Trypanosoma cruzi is a parasitic hemoflagellate and is the causative agent of Chagas Disease. This parasitic disease constitutes a major human health hazard in South and Central America, and, thus far, no successful chemotherapeutic cure or immunoprophylactic methods to prevent infection have been developed. Since both man and experimental animals can develop acquired resistance against acute infections of T. cruzi, the development of an effective vaccine for prevention and control of the disease should be feasible. Our long term goal continues to be the development of such a vaccine, and the approach which we have taken focuses on utilization of recent advances in the fields of immunology and molecular biology to identify antigens which provide immunoprophylactic protection against the parasite. During the previous granting period we have identified three proteins as vaccine candidates; the paraflagellar rod proteins PAR 1 and PAR 2 and the trypomastigote specific surface glycoprotein TSA- 1. Mice immunized with the paraflagellar rod proteins, PAR 1 and PAR 2, show 100% survival against an otherwise lethal challenge with the parasite, while mice immunized with the NH2 proximal region of TSA-1 show 70% survival against challenge. In continuing these studies, the experiments that! propose for the next granting period are: (1) Define the conditions that will provide optimal immunoprophylactic efficacy against the parasite- derived PAR proteins; (2) Evaluate the immunoprophylactic efficacy of recombinant PAR 1 and PAR 2 proteins; (3) Map the T cell epitopes in PAR 1 and PAR 2 determine whether immunization with these epitopes presented as synthetic peptides provides protection against the parasite; (4) Define the conditions that will provide the optimal immunoprophylactic efficacy of the NH2 proximal region of the TSA-1 molecule; (5) Map the T and B cell epitopes in the NH2 proximal region of TSA-1 and test their vaccine potential when presented as synthetic peptides; (6) Evaluate the vaccine potential of the Tc85 epitope recognized by mabH1A10.

National Institute of Health (NIH)
National Institute of Allergy and Infectious Diseases (NIAID)
Research Project (R01)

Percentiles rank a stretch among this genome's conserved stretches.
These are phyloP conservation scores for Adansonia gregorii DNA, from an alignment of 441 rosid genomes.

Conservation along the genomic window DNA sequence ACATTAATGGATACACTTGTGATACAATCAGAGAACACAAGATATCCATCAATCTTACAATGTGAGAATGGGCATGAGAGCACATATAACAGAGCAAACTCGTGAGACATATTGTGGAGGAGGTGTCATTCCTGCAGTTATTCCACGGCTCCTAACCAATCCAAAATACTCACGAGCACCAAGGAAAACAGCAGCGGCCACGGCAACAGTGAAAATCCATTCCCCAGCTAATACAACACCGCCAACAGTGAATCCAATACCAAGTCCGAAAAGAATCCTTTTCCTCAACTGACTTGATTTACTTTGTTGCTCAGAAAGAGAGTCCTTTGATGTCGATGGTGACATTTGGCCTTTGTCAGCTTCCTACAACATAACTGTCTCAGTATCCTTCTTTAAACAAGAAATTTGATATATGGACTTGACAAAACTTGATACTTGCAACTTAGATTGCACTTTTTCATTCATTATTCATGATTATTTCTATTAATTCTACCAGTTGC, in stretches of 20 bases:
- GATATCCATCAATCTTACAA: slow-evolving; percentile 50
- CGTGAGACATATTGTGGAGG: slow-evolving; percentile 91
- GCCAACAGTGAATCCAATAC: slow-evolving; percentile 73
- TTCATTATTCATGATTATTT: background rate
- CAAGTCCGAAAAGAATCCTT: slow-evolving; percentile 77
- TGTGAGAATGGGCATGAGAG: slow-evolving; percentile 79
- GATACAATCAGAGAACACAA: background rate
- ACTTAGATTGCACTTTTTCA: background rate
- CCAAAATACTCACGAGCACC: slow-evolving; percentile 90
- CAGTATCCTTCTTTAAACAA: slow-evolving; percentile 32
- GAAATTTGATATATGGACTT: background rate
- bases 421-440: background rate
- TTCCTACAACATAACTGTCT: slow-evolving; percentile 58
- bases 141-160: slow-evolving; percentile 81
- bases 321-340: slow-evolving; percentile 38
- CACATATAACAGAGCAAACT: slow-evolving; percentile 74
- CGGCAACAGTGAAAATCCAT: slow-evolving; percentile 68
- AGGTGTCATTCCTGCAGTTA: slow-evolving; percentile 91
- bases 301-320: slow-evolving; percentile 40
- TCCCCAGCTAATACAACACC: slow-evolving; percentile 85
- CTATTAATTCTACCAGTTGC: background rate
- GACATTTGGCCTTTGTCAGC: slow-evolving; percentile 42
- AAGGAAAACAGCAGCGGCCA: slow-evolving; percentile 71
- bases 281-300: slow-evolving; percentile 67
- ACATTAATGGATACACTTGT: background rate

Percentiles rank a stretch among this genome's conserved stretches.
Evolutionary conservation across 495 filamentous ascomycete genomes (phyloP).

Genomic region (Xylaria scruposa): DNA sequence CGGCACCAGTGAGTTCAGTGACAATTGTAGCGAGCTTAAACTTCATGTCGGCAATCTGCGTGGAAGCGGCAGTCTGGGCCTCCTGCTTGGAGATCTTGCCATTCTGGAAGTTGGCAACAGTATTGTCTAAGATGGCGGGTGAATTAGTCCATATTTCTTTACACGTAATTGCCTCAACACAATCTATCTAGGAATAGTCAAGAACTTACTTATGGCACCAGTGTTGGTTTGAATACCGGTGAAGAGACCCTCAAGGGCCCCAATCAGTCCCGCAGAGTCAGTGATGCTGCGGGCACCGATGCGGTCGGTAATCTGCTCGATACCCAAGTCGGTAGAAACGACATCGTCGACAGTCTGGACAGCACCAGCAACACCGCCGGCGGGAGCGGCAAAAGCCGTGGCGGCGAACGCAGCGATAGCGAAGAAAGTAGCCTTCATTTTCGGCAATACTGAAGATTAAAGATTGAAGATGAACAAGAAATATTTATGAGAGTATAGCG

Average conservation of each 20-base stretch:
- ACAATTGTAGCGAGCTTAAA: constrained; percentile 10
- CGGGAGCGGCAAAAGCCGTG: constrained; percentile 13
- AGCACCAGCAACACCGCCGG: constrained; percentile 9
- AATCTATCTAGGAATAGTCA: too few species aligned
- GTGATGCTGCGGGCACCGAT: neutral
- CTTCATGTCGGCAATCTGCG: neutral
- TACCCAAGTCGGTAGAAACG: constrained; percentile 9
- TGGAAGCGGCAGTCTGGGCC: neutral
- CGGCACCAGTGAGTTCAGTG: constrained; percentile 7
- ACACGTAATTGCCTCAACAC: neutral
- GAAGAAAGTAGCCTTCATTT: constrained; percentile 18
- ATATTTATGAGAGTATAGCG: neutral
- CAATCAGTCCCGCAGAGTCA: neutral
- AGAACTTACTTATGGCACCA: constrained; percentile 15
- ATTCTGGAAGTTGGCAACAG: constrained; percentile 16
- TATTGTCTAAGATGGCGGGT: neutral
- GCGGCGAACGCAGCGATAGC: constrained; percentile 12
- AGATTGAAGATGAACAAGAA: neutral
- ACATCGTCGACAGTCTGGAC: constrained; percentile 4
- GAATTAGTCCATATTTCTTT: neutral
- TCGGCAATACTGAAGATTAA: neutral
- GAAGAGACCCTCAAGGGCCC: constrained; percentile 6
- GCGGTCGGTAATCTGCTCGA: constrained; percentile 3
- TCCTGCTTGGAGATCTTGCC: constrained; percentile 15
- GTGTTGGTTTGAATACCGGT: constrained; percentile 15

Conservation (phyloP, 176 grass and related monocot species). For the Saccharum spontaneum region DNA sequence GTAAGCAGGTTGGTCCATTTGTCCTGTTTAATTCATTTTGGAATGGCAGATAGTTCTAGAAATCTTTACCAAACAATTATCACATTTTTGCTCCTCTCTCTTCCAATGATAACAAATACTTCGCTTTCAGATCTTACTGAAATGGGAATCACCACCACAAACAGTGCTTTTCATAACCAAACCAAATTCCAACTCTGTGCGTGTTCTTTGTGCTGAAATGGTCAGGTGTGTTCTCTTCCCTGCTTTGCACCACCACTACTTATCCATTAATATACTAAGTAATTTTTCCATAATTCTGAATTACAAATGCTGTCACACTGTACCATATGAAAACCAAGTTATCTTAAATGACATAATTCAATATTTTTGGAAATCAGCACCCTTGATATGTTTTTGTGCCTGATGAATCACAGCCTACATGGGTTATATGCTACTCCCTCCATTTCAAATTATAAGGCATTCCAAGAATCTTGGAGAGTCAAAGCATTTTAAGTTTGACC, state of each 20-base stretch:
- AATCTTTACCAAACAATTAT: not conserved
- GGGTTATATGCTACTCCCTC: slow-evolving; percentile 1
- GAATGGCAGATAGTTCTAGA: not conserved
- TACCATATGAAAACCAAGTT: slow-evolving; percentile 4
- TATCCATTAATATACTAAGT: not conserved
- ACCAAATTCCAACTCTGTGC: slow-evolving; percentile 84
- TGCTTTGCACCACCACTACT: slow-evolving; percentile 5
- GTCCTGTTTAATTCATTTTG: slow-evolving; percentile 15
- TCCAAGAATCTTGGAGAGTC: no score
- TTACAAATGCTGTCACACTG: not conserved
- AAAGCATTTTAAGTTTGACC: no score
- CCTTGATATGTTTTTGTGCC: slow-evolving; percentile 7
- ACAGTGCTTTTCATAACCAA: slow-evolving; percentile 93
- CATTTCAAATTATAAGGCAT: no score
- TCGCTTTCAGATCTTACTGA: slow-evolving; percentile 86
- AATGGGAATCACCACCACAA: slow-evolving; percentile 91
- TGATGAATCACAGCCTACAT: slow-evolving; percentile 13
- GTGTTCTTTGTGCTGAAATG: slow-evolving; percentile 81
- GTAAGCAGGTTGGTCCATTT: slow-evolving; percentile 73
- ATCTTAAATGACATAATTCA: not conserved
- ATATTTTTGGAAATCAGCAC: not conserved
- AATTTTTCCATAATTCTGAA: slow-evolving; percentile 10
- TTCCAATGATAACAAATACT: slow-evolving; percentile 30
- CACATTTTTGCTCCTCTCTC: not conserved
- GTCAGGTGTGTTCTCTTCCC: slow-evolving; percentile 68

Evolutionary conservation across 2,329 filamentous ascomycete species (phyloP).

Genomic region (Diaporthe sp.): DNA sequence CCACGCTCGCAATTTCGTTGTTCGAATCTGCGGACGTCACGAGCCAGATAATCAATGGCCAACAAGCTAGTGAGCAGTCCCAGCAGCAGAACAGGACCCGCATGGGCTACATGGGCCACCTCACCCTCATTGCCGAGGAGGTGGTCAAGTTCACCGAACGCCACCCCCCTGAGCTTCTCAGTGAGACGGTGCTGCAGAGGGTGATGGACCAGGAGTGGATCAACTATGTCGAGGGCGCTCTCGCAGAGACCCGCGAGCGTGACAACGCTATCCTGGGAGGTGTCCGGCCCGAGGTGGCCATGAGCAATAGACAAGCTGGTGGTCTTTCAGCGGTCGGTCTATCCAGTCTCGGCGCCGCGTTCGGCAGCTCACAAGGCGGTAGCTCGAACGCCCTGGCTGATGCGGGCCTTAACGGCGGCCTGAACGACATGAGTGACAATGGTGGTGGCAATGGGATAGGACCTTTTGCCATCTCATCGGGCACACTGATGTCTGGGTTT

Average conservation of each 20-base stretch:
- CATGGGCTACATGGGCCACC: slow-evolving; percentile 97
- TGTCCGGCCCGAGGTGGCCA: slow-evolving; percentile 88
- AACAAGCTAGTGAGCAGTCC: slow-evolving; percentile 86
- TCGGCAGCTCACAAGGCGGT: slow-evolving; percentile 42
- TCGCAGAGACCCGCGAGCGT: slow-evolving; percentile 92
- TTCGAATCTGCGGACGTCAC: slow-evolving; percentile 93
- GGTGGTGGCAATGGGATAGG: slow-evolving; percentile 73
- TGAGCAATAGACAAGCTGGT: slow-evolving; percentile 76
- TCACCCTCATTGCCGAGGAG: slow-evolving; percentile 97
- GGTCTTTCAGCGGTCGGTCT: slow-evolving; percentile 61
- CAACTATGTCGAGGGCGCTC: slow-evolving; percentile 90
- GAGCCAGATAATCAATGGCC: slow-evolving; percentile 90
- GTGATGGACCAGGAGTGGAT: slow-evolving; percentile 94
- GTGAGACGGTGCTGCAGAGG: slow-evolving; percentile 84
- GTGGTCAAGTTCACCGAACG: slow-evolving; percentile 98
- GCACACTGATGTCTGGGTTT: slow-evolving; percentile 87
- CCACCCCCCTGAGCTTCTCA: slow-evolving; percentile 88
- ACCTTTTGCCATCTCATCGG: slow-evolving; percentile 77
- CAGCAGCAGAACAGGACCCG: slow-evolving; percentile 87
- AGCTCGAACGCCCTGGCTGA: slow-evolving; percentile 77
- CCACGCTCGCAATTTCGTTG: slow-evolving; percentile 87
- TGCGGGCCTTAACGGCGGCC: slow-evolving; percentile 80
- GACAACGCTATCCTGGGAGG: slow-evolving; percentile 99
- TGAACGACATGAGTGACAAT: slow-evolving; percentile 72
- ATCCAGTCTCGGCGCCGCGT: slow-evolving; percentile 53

Project #
Application #
Study Section
Tropical Medicine and Parasitology Study Section (TMP)
Project Start
Project End
Budget Start
Budget End
Support Year
Fiscal Year
Total Cost
Indirect Cost
University of California Irvine
Schools of Arts and Sciences
United States
Zip Code
Hardison, Jenny L; Wrightsman, Ruth A; Carpenter, Philip M et al. (2006) The CC chemokine receptor 5 is important in control of parasite replication and acute cardiac inflammation following infection with Trypanosoma cruzi. Infect Immun 74:135-43
Hardison, Jenny L; Wrightsman, Ruth A; Carpenter, Philip M et al. (2006) The chemokines CXCL9 and CXCL10 promote a protective immune response but do not contribute to cardiac inflammation following infection with Trypanosoma cruzi. Infect Immun 74:125-34
Hardison, Jenny L; Kuziel, William A; Manning, Jerry E et al. (2006) Chemokine CC receptor 2 is important for acute control of cardiac parasitism but does not contribute to cardiac inflammation after infection with Trypanosoma cruzi. J Infect Dis 193:1584-8
Wrightsman, Ruth A; Luhrs, Keith A; Fouts, David et al. (2002) Paraflagellar rod protein-specific CD8+ cytotoxic T lymphocytes target Trypanosoma cruzi-infected host cells. Parasite Immunol 24:401-12
Wrightsman, R A; Manning, J E (2000) Paraflagellar rod proteins administered with alum and IL-12 or recombinant adenovirus expressing IL-12 generates antigen-specific responses and protective immunity in mice against Trypanosoma cruzi. Vaccine 18:1419-27
Giordano, R; Fouts, D L; Tewari, D et al. (1999) Cloning of a surface membrane glycoprotein specific for the infective form of Trypanosoma cruzi having adhesive properties to laminin. J Biol Chem 274:3461-8
Quanquin, N M; Galaviz, C; Fouts, D L et al. (1999) Immunization of mice with a TolA-like surface protein of Trypanosoma cruzi generates CD4(+) T-cell-dependent parasiticidal activity. Infect Immun 67:4603-12
Fouts, D L; Stryker, G A; Gorski, K S et al. (1998) Evidence for four distinct major protein components in the paraflagellar rod of Trypanosoma cruzi. J Biol Chem 273:21846-55
Miller, M J; Wrightsman, R A; Stryker, G A et al. (1997) Protection of mice against Trypanosoma cruzi by immunization with paraflagellar rod proteins requires T cell, but not B cell, function. J Immunol 158:5330-7
Miller, M J; Wrightsman, R A; Manning, J E (1996) Trypanosoma cruzi: protective immunity in mice immunized with paraflagellar rod proteins is associated with a T-helper type 1 response. Exp Parasitol 84:156-67

Showing the most recent 10 out of 23 publications